I suppose the same would apply to the past. If you traveled back into the past, say, the 1920s, you might expect Gatsby-style parties, car-rides through growing cities, and unprecedented wealth. However, your hopes would be dashed when you landed in the trash-strewn streets of New York, where the average American is still grieving their losses of WWI and struggling to get by.

Speaking of war, let’s get to our next example:

The Forever War

After picking r/sciencefiction’s braintrust, I realized that The Forever War by Joe Haldeman has elements of Paris Syndrome, while not named as such.

 the forever war

For those of you who haven’t read The Forever War, the premise is that the world’s most elite military recruits are sent into space to wage an impossible war with the Taurans. Because of their tech and their missions in the farthest reaches of our galaxy, time passes much more quickly on Earth than it does for the recruits waging war.

When they finally return to Earth, so much time has passed on their home planet that they don’t recognize it at all. And that’s where Paris Syndrome comes in.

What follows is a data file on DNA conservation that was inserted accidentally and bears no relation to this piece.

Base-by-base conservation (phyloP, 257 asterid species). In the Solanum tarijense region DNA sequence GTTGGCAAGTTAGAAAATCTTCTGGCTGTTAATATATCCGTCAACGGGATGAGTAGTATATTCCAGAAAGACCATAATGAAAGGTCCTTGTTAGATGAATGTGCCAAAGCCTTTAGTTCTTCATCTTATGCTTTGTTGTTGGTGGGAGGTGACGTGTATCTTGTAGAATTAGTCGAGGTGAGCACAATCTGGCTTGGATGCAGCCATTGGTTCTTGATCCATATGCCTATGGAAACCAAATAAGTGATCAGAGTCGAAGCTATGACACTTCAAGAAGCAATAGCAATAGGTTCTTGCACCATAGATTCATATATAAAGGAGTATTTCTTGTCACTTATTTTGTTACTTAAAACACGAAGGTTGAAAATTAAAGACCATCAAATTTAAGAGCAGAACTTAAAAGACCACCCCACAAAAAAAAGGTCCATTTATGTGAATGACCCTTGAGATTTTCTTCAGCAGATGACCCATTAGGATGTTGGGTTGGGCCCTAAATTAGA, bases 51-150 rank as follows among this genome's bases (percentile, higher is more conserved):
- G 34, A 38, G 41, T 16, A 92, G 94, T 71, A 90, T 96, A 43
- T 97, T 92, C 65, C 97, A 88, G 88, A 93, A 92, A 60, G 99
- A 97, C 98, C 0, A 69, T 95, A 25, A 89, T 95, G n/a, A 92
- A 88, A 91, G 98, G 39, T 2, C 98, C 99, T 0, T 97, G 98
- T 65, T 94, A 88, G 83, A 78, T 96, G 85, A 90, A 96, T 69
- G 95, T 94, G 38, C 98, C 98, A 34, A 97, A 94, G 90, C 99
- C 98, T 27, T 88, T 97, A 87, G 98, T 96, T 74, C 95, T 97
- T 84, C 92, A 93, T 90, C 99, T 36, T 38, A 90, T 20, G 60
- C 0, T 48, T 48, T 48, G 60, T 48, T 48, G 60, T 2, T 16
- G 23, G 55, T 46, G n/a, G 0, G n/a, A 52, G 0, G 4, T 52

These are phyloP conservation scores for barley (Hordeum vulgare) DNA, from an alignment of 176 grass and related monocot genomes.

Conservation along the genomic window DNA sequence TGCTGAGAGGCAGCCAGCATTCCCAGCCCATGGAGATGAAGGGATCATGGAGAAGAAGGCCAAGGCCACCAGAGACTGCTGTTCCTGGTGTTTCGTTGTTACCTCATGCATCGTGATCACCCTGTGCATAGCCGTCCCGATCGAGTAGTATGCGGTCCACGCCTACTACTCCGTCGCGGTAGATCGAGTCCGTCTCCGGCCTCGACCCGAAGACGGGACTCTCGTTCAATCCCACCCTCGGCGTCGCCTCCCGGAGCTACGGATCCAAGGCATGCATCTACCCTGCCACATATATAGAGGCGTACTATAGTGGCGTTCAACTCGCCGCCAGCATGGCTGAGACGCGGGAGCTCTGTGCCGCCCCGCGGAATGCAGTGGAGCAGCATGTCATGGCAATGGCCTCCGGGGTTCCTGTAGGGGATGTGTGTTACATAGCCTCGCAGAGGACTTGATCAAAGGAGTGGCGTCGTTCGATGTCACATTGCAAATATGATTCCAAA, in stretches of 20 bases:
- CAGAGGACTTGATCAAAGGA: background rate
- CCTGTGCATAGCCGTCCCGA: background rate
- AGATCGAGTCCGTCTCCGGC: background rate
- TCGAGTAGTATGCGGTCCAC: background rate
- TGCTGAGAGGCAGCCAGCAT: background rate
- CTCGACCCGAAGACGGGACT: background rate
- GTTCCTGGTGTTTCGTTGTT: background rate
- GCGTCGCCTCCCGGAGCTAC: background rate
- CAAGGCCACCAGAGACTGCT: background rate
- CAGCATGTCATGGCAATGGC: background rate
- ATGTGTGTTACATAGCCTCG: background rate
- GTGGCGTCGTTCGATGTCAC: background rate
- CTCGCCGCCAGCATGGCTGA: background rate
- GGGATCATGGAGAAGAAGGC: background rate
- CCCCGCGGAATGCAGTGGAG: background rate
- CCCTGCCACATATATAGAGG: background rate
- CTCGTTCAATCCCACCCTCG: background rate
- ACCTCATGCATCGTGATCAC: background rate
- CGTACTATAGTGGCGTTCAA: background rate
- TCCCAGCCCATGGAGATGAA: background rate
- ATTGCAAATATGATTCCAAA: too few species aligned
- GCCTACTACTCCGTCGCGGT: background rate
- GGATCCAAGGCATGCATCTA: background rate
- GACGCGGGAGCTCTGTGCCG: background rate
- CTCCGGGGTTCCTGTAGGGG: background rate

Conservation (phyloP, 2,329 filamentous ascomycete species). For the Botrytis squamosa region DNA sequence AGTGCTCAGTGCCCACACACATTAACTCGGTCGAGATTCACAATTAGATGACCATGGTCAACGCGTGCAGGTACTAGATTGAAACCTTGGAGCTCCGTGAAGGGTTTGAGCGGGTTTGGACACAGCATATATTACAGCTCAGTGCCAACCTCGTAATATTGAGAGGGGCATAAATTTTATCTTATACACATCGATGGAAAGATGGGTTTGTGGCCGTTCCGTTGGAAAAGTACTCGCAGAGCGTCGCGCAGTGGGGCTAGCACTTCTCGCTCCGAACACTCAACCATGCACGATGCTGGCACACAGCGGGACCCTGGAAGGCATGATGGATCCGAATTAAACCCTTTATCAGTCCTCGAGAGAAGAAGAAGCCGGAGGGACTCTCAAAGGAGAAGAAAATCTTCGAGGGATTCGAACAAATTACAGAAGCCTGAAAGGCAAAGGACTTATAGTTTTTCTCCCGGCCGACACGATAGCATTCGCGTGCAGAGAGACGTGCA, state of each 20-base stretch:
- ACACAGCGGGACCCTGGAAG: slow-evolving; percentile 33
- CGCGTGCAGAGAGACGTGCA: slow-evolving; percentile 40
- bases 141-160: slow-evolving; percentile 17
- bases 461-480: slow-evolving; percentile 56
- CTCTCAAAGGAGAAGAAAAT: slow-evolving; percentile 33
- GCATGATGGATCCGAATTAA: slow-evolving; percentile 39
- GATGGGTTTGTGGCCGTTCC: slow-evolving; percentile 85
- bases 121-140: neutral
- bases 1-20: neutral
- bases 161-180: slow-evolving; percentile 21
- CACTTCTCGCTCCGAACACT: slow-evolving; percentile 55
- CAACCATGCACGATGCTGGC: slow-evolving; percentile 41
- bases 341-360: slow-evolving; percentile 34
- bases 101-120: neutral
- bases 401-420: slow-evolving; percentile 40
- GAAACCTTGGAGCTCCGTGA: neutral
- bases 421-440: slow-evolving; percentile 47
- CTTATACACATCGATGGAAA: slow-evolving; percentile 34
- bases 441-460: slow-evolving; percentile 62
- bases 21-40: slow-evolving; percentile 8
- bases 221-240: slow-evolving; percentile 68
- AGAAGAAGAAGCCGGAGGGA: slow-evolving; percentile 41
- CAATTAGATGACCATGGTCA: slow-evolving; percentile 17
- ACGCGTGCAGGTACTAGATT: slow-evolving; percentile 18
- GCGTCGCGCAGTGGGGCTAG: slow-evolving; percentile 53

Instead of finding their place in the futuristic Earth, they mourn so much for the place that they knew and had dreamt about while at war that they reenlist. They’d much rather return to a galaxy at war than learn to live in a place that so drastically changed shattered their hopes and expectations.

Of course, there are elements of PTSD, but the Paris Syndrome is part of the underlying reason Mandella and Potter return to the Forever War.

Frequently There, Never Named

Even though we might not recognize it, the Paris Syndrome plays a part in many science fiction novels. It’s never noted as being the Paris Syndrome, but the same idea is there.

The Dark Eden series by Chris Beckett has elements of Paris Syndrome, and Aurora by Kim Stanley Robinson and The Dispossessed by Ursula Le Guin both have shadows of the idea.

the dispossessed

Paris Syndrome is more prevalent that we might think, and it’s certainly a condition that plays—or has the potential to play—a larger part in science fiction literature. Like in The Forever War, the future has so much potential that everyone has their expectations of what it will be like. But, when faced with the harsh reality of things, it turns out to be less ideal than one could have hoped.

I think in many ways, we might all feel Paris Syndrome sometimes, though to a less severe degree than Japanese tourists in France’s pearl. If you’ve ever had high hopes for a new book or show or movie, and then felt wildly disappointed or distraught when it doesn’t live up to your expectations—that’s small scale Paris Syndrome. Especially if there was a lot of hype around it, like positive advertisements, reviews, etc.